Hire a Trainer With Similar Training Methods and Approaches

When you send your horse away for training, it is important that the trainer you choose is someone who shares your same training methods and approaches to training. In order for training to be a success, both you and the trainer need to agree on the desired outcome and what training methods are acceptable to get there. You will also need to find a trainer who shares your view on horse care, and who will keep your horse in good health while he is away in training.

Get and Check References

Everything might look great at a facility, but you should absolutely still get and check references on the trainer. Call each reference and talk with them about their experience with the trainer. Ask them what they sent their horse to the trainer to learn, how long the horse was away in training, what the results were and whether they encountered any issues.

Sending your horse away for training is a big decision. In addition to following the above tips, be sure to fully read the training contract and ask any questions you may have before signing the agreement.

Photo Source: www.ingimage.com/imagedetails/68229166_extInt0/ISS_5520_08048-Isignstock-Contributors-young-woman-training-horse-outside-in-summer-chore.html

Original Source: Should You Send Your Horse Away for Training?

Bringing Your Horses Home

January 13th, 2015
Karen Rudolph and one of her miniature horses.

Karen Rudolph and one of her miniature horses.

For most horse owners, having their horses at home in their backyard is the ultimate dream come true. Finding good boarding barns can be a challenge, and nothing can beat the convenience of being able to walk into your backyard to tack up your horse. But for many people, building a barn on their own is a big, often years-long process when it comes to planning, saving, and finally starting construction.

For Karen Rudolph of Frost Hill Farm Miniatures in Hampstead, New Hampshire, the journey of building her own barn began years before actual construction started. Karen has owned horses for 38 years, starting with hunters and moving on to Quarter Horses, but has always had a “small equine” in the mix.  She has owned and shown miniatures for about 12 years, so she wanted her miniature horse barn to be comfortable and functional for both horses and people. Explains Karen, “I’ve kept volumes of magazine articles and clippings and photos and all the things I wanted to include in my ‘dream barn.’ The great thing about waiting so long is that I knew exactly what I wanted, and what I didn’t want, in my barn.”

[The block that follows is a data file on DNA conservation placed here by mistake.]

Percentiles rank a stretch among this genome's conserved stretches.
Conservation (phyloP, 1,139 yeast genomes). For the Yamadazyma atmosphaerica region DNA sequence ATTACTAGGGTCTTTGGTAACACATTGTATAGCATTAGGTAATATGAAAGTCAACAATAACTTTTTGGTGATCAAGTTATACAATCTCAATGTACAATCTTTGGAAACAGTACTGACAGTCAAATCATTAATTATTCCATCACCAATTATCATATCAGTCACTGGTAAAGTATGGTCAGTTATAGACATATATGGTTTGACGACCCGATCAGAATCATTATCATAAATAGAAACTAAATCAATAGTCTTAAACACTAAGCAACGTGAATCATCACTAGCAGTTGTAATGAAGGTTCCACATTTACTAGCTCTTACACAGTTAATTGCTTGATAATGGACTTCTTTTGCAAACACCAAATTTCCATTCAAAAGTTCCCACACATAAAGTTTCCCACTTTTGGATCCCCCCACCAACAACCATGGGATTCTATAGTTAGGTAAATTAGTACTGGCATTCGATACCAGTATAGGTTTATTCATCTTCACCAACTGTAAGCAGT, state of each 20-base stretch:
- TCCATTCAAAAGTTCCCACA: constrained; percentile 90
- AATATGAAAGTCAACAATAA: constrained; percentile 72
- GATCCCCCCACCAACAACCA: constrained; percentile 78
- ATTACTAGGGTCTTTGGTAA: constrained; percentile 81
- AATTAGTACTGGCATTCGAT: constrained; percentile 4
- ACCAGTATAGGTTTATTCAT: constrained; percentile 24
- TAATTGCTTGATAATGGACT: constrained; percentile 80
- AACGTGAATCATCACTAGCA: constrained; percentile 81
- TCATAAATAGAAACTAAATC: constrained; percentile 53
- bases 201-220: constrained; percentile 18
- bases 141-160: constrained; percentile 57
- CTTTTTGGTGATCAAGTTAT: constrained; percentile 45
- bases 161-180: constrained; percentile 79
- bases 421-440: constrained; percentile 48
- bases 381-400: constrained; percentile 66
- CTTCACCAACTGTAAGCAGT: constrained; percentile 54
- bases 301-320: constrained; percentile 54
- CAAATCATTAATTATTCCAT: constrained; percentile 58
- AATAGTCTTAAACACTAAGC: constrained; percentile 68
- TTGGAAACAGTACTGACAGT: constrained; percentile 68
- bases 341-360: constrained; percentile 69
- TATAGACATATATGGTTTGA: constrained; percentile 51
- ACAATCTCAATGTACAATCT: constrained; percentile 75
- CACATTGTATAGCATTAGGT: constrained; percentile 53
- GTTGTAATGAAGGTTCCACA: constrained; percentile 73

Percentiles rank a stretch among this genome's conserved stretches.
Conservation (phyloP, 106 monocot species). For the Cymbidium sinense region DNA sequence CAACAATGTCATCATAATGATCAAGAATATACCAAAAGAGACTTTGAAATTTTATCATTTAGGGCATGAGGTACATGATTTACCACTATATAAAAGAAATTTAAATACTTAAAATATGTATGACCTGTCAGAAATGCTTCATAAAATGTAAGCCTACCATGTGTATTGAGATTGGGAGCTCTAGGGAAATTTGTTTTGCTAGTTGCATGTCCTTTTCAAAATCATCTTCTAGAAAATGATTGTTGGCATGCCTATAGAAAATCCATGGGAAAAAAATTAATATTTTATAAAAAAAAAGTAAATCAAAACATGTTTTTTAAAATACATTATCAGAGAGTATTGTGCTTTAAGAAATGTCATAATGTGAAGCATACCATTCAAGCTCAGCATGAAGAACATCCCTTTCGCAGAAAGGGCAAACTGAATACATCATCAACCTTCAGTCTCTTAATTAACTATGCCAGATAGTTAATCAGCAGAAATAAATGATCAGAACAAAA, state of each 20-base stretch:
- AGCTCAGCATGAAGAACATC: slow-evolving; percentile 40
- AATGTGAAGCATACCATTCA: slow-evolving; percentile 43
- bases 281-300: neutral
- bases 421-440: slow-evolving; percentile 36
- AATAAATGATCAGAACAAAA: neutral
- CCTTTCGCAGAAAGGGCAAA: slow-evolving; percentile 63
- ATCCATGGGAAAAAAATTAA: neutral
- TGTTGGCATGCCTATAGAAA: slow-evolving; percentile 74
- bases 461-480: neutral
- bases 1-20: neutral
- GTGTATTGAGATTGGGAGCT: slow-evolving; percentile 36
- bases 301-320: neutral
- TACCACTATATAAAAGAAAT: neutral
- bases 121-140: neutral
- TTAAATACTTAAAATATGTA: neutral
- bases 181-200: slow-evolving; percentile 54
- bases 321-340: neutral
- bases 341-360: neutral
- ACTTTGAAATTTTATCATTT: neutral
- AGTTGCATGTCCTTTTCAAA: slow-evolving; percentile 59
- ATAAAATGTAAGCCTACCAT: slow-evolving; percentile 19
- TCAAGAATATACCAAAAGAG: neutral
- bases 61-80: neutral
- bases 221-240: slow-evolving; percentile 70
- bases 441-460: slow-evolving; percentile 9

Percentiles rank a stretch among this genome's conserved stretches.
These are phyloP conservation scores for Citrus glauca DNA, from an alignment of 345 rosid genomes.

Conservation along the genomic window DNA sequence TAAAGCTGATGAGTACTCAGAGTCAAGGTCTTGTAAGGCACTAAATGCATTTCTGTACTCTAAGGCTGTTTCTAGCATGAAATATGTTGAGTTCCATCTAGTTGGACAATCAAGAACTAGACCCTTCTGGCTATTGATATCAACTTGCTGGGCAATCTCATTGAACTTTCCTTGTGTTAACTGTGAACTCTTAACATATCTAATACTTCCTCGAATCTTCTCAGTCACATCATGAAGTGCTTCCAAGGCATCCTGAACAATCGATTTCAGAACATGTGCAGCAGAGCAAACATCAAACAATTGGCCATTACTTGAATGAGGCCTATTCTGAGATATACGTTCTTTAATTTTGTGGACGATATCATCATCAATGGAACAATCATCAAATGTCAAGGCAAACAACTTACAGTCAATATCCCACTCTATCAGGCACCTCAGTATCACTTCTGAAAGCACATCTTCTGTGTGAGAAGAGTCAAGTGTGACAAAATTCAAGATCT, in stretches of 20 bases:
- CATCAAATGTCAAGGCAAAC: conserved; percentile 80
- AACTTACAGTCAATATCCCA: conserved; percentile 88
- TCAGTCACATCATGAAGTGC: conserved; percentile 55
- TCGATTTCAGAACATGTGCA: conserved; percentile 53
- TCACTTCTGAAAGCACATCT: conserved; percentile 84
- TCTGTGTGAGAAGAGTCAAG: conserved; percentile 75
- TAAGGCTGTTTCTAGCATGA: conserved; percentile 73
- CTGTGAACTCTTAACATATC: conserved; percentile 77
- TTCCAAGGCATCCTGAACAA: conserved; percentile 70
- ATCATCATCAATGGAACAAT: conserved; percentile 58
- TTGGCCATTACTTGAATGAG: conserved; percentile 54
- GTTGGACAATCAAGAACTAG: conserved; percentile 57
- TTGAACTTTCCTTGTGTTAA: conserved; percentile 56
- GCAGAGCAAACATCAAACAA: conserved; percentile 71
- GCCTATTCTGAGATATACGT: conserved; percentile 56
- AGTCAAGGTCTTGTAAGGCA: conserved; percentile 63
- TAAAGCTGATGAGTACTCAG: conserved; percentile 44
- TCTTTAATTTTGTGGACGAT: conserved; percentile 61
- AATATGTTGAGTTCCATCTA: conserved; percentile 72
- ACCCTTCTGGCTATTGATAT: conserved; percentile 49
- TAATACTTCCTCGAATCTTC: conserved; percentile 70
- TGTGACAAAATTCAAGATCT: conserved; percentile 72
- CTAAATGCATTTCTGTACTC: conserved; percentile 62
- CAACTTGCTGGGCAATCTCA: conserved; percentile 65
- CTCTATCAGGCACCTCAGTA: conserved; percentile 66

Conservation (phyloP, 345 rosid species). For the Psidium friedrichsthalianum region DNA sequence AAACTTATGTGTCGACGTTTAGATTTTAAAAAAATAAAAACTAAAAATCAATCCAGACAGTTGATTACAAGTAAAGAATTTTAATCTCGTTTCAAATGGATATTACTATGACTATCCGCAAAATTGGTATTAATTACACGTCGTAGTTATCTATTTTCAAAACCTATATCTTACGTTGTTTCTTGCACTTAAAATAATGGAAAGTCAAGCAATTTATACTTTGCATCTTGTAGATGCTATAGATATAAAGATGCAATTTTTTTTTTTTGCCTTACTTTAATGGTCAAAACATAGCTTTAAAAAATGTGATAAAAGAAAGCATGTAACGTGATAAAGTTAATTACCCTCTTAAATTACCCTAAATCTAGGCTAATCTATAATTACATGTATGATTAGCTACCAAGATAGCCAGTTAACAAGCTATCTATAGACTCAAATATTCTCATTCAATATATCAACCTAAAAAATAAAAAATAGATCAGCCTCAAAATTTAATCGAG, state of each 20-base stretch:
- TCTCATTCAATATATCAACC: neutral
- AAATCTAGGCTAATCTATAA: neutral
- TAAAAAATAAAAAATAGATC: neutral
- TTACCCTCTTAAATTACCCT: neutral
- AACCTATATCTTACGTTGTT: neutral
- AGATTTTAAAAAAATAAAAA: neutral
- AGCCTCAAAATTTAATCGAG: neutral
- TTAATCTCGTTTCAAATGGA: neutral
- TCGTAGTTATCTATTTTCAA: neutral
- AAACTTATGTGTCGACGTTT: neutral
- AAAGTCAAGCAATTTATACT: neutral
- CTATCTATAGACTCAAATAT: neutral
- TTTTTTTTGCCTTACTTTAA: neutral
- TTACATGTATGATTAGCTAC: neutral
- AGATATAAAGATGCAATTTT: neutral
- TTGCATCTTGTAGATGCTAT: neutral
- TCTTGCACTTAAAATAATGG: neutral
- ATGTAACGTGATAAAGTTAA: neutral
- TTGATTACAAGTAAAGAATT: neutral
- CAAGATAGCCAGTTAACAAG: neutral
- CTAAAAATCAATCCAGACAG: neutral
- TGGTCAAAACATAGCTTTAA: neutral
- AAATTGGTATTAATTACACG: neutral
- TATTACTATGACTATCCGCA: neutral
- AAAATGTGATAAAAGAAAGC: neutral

When planning out your dream barn, the more research that you’ve done into barns, the better. This includes reading articles and blog posts on barn building, visiting friends’ barns to decide what features you like and don’t like, and talking with barn building professionals about the potential challenges and decisions that you will face. Just because you won’t be able to actually build your barn for a few years doesn’t mean that that time has to go to waste – use it for planning and deciding on just what you want to have in your barn.

If you’re still on the fence about whether building a barn is right for you at this time in your life, then be sure to talk to people who have made the decision to build their own barns. Find out what was difficult, what they enjoy, and what they wish they had done differently.

When you decide to begin the process of building your barn, nothing is more important than finding excellent people to work with. You will want your builder to be experienced in building horse barns, since they present their own unique set of necessities and challenges. Additionally, since you’re putting such effort and time into creating a barn that you want to last, you will also want to be sure that the stall components that you put into it are of the highest quality, are built to last, and, most importantly, are constructed with your horses’ safety as a top priority.

The Frost Hill Farm Miniatures horse barn.

The Frost Hill Farm Miniatures horse barn.

Karen’s barn building experience was made easier by working with Classic Equine Equipment. “Beautiful stall fronts were TOP on the list for me. Miniatures tend to find places to hurt themselves (rough edges, large ‘hoof-size’ openings), and I researched every stall maker on the market. Classic Equine Equipment was exactly what I was looking for.” If you know just what you want in your barn, you can ensure that the barn is built to match your dreams.

While actually building your barn might still be years away, you can start the process now. Dream, plan, and envision what your perfect barn would look like. Think about what you would want a day of caring for your horses to consist of – what would make it easier? What would make your horses healthier and more comfortable?

Have you been sketching out your dream barn on napkins and the backs of envelopes? Do you drool over a freshly swept barn aisle of clean, elegant horse stalls? Then it might be time to let Classic Equine Equipment help you bring your dream barn to life.


Image Source: www.frosthillfarmminiatures.com

Original Source: Bringing Your Horses Home